Now showing items 1-6 of 6
After the disaster: The hydrogeomorphic, ecological, and biological responses to the 1980 eruption of Mount St. Helens, Washington
(Geological Society of America, 2009)
The 1980 eruption of Mount St. Helens caused instantaneous landscape disturbance on a grand scale. On 18 May 1980, an ensemble of volcanic processes, including a debris avalanche, a directed pyroclastic density current, ...
When can herbivores reverse the spread of an invading plant? A test case from Mount St. Helens
(American Naturalist, 2005)
Here we study the spatial dynamics of a coinvading consumerresource pair. We present a theoretical treatment with extensive empirical data from a longstudied field system in which native herbivorous insects attack a ...
Variation in flowering phenology and its consequences for lupines colonizing Mount St. Helens
Species colonizing large-scale disturbances face heterogeneous environmental conditions that may strongly affect the relationship between phenotypic variation and reproduction. We investigated spatiotemporal variation in ...
A Stoichiometric Model of Early Plant Primary Succession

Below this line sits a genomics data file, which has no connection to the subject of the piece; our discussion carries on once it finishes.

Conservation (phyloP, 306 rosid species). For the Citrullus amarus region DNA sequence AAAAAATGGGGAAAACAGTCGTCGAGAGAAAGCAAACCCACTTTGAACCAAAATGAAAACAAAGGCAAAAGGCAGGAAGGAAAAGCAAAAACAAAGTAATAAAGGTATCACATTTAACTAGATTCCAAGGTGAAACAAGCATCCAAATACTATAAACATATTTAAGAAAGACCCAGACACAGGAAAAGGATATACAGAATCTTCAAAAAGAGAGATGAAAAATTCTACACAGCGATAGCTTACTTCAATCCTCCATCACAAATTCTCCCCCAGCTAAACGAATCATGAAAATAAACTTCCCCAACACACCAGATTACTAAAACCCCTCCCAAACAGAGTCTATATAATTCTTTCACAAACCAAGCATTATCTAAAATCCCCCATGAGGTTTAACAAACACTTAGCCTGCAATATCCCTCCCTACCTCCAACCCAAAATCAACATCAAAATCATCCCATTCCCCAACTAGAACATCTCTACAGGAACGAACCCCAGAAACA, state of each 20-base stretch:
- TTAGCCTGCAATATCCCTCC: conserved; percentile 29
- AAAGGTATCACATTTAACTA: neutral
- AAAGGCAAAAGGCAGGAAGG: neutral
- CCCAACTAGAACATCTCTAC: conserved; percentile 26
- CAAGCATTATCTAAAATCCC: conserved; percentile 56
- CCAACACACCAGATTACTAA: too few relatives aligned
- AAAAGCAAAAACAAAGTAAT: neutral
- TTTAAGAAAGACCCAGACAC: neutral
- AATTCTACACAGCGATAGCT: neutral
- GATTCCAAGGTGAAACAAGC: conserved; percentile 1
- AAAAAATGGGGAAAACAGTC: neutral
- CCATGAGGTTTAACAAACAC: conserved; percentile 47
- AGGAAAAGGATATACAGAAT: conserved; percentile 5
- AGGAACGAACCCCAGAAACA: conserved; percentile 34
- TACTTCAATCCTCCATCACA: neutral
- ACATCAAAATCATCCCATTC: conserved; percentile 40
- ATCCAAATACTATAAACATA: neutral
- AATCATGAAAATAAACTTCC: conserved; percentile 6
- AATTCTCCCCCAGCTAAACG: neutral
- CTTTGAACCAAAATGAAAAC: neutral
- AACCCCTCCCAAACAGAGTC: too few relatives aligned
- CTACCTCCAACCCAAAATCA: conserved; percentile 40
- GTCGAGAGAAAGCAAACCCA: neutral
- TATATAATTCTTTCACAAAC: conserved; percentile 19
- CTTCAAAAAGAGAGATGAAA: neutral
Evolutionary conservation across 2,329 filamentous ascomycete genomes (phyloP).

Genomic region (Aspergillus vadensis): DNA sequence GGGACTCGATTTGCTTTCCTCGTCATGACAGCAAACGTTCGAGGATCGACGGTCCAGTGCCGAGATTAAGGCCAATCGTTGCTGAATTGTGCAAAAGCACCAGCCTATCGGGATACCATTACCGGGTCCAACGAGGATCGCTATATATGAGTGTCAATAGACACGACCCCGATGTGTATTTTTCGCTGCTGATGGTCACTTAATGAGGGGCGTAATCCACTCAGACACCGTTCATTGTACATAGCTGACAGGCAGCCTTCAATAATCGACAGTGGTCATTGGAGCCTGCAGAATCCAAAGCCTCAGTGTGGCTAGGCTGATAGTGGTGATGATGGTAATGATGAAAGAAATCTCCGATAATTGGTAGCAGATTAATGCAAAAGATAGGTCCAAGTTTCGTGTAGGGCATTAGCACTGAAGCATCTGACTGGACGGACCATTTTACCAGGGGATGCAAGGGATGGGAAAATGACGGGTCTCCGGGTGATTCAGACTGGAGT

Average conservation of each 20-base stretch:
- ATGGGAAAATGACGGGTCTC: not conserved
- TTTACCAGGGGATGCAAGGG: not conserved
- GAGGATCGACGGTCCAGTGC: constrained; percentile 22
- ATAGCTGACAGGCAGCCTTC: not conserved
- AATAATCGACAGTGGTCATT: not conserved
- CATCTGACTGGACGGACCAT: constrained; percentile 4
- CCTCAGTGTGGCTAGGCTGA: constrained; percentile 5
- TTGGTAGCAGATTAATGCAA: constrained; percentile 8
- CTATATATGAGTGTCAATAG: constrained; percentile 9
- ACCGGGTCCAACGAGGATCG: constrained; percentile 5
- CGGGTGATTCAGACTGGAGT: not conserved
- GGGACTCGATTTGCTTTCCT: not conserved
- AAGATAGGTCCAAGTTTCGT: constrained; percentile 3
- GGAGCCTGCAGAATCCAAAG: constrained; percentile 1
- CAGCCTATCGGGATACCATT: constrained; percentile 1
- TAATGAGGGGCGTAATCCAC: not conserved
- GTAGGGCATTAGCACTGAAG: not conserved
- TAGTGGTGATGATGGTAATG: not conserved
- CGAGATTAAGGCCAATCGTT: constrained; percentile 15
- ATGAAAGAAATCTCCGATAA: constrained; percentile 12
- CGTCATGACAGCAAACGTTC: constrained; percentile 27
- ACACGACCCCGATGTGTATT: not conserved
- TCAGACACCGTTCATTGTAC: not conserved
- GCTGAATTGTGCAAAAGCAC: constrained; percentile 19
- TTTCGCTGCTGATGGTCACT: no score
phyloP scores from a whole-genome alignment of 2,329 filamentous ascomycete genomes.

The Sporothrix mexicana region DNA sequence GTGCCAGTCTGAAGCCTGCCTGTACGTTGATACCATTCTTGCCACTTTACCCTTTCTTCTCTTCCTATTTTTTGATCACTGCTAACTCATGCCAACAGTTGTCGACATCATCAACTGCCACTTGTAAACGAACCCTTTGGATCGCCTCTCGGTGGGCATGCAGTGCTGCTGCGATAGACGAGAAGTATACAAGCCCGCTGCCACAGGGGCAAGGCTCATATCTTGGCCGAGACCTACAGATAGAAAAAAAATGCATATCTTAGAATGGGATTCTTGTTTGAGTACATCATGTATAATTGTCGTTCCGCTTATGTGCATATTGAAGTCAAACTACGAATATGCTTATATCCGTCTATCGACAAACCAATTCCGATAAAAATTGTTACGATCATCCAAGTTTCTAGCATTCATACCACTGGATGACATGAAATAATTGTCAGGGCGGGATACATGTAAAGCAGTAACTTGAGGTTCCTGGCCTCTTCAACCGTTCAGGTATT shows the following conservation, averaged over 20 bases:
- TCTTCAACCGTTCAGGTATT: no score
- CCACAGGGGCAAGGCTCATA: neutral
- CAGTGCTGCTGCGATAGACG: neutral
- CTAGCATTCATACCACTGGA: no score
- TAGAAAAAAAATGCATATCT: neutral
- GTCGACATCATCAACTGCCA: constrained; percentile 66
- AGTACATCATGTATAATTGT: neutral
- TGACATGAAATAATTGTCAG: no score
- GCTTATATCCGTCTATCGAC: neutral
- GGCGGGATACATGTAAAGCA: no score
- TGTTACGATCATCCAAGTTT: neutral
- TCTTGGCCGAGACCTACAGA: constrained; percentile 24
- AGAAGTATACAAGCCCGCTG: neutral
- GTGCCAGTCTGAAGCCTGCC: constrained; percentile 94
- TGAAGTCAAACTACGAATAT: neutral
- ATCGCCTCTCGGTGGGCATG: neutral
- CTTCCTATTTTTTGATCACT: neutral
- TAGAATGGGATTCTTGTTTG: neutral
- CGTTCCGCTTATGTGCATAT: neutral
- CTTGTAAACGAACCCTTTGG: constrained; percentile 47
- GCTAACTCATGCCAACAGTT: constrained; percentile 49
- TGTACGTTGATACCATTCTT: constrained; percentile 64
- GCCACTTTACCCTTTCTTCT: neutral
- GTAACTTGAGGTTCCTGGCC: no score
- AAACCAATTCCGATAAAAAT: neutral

(American Naturalist, 2011)
The relative importance of plant facilitation and competition during primary succession depends on the development of ecosystem nutrient pools, yet the interaction of these processes remains poorly understood. To explore ...
Trophic interactions during primary succession: Herbivores slow the reinvasion of lupines on Mount St. Helens
(American Naturalist, 2000)
Lupines (Lupinus lepidus var. lobbii), the earliest plant colonists of primary successional habitats at Mount St. Helens, were expected to strongly affect successional trajectories through facilitative effects. However, ...
The Effect of Consumers and Mutualists of Vaccinium membranaceum at Mount St. Helens: Dependence on Successional Context
(PLoS One, 2011)
In contrast to secondary succession, studies of terrestrial primary succession largely ignore the role of biotic interactions, other than plant facilitation and competition, despite the expectation that simplified interaction ...